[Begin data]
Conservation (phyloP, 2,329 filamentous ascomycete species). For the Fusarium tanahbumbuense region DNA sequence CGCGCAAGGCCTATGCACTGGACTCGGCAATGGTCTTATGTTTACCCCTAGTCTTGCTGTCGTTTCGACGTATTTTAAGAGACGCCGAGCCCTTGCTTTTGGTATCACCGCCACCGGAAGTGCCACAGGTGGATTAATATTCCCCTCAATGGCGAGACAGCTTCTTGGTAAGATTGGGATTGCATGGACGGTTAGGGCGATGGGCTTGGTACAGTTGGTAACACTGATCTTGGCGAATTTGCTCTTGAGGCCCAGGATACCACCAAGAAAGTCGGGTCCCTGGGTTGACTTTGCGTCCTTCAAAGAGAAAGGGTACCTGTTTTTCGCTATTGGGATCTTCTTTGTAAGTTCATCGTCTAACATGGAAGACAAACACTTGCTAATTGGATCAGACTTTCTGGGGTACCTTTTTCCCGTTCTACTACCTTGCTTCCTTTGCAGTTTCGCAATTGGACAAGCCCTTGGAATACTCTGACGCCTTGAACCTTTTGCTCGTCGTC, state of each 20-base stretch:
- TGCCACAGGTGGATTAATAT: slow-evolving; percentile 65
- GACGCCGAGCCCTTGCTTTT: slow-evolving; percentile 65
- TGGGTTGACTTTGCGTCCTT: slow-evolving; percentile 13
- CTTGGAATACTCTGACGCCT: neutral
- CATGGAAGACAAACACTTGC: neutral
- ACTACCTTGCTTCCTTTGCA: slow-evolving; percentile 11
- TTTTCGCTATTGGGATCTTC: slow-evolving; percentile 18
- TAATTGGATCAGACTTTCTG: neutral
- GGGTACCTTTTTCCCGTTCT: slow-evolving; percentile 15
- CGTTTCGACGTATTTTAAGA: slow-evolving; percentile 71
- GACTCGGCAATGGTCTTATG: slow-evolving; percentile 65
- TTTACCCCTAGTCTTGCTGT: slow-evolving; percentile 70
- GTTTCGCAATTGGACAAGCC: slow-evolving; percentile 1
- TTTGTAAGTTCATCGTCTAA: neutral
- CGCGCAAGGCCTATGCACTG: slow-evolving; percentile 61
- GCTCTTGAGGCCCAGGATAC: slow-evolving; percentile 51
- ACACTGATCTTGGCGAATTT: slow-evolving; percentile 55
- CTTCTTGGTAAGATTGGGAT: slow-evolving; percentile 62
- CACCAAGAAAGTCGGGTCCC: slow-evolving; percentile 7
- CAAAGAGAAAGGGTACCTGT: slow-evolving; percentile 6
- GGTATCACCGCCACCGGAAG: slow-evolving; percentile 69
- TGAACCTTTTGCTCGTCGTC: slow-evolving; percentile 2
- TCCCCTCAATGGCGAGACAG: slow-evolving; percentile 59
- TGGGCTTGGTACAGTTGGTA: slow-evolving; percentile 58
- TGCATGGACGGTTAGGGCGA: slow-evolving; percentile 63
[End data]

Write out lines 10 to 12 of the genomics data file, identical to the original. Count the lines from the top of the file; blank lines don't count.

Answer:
- GGGTACCTTTTTCCCGTTCT: slow-evolving; percentile 15
- CGTTTCGACGTATTTTAAGA: slow-evolving; percentile 71
- GACTCGGCAATGGTCTTATG: slow-evolving; percentile 65